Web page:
The little rectangle/plus sign symbol to the right of each magazine’s name is the Borrow button.



To borrow the current issue, click the Borrow button at the top of each magazine title group.  To see inside before you borrow, click on the cover. A new page will open that will show the table of contents and other information about the issue.  Use the Borrow button to borrow the magazine.

Past issues can be found by scrolling to the bottom of the page and clicking the downward facing arrow. When you find the magazine you want, click the cover for the table of contents, or use the Borrow button to borrow the magazine.


Magazines you’ve borrowed will appear on your Loans shelf. To read the magazine, click Open in Libby.


Reading Your Magazine


Click or tap the right side of the screen to advance pages. Click or tap the left to go back.

Tap READ THE ARTICLE for a reader friendly view.

To open more options, such increasing font size or changing the background color of the article tap the middle of the screen. The icons at the top allow you to zoom in, change the font size or background, search within the magazine, or mark your place.

To exit the magazine, select the Back button.


Magazine check outs are for 14 days, and there’s no limit to the number of magazines you can borrow. Your magazine loans do not count toward your book check-out limit. Still have questions? Give the library a call and ask for an Adult Services staff member.










Fascinating lives, unforgettable stories

“It is not my deeds that I write down, it is myself, my essence.”
Michel de Montaigne

Pick up a memoir this March, and get to know someone remarkable.

Whether it’s an ordinary person thrust into extraordinary circumstances, or someone who is already a household name but has a story about how an unexpected challenge or tragedy has shaped them, memoirs can inspire, make us laugh, cry or cheer, and see our own lives through a different perspective.

What makes a memoir different from a biography or an autobiography? While the forms are similar (and shelved together at AAPLD!) a memoir is an account of a person’s life, usually the author’s, that’s centered around a theme or experience. Whether that’s a harrowing childhood, a serious illness, addiction, tragedy; or a  fight to succeed against enormous odds, a good memoir can give us insight into the writer’s experience and how we can apply those lessons as well.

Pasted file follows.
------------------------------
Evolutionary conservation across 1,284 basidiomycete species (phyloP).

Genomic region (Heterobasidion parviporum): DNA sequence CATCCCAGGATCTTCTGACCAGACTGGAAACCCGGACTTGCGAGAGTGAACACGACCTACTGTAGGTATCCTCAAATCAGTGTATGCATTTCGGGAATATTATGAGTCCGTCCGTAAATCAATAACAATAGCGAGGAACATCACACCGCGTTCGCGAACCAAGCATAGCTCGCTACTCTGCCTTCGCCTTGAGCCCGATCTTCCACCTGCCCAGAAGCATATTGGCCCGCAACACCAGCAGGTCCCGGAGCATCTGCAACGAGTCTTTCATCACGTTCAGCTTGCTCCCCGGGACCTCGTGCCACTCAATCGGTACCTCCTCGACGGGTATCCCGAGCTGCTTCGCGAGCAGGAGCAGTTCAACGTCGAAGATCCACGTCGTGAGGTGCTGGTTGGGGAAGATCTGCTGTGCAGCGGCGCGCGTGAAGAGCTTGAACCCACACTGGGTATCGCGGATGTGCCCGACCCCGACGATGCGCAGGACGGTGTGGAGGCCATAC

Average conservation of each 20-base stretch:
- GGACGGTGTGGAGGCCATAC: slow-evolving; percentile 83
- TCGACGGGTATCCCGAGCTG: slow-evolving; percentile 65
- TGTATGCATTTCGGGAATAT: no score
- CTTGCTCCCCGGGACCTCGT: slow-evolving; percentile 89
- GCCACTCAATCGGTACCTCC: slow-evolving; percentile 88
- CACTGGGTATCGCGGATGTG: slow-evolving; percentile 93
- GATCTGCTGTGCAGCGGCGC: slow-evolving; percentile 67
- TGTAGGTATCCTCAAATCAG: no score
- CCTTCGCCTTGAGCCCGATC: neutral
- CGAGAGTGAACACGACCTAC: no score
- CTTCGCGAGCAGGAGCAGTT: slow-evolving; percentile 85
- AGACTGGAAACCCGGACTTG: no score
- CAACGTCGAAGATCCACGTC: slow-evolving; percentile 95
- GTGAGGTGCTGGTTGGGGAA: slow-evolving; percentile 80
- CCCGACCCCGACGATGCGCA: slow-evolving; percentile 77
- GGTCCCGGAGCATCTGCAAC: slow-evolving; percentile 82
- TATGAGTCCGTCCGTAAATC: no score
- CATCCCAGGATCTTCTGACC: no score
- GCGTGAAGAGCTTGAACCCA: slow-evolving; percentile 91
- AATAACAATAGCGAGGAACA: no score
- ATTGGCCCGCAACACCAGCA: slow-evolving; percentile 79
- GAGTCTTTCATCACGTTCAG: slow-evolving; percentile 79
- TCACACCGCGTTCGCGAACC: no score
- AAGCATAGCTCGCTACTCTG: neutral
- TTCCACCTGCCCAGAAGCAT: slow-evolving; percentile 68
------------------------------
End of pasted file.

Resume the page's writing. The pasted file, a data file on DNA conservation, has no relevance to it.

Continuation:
To celebrate our month-long focus on memoirs, we’ve created a special collection which you can browse by clicking here.  If you stop by the Main Library, you’ll find some of our staff’s favorite memoirs displayed by the Adult Services desk, on our Staff Picks shelves.

Listed below are memoirs that have been turned into films– bonus points if you’re also looking for a March “Twice Told Tales” Reading Challenge:

The Glass Castle by Jeannette Walls – A journalist tells the story of her nomadic childhood in a highly dysfunctional, but uniquely vibrant family.

Eat, Pray, Love by Elizabeth Gilbert – Following a divorce, a writer embarks on an international journey of healing and self-discovery.

Wild by Cheryl Strayed – After battling addiction and grieving the loss of her mother, a young woman sets out alone to hike the 1,100-mile Pacific Crest Trail.

Angela’s Ashes by Frank McCourt – A teacher recounts his poverty-stricken Irish childhood, with humor and compassion

If you’re looking for something new or a little different, try one of these titles:

Sanctuary: a memoir by Emily Rapp Black   After losing her three year old son, a mother questions and redefines the idea of resilience.

Surviving the White Gaze: a memoir by Rebecca Carroll    A black woman’s search for racial identity, after being adopted by white parents, and later meeting her racist white birth mother.

The Secret Life of Dorothy Soames: a memoir by Justine Cowen    A British woman explores her late mother’s secret past, growing up in a notorious English orphanage.

Floating In a Most Peculiar Way by Louis Onuroah Chude-Sokei  A unique coming to America story, told by an African immigrant who finds himself in the midst of racial unrest and the growing Los Angeles hip-hop scene, in the early 1990s.

To Be Honest: a memoir by Michael Leviton   A memoir about an unusual upbringing in a family fanatically devoted to honesty, and what came next.

Celebrate Women!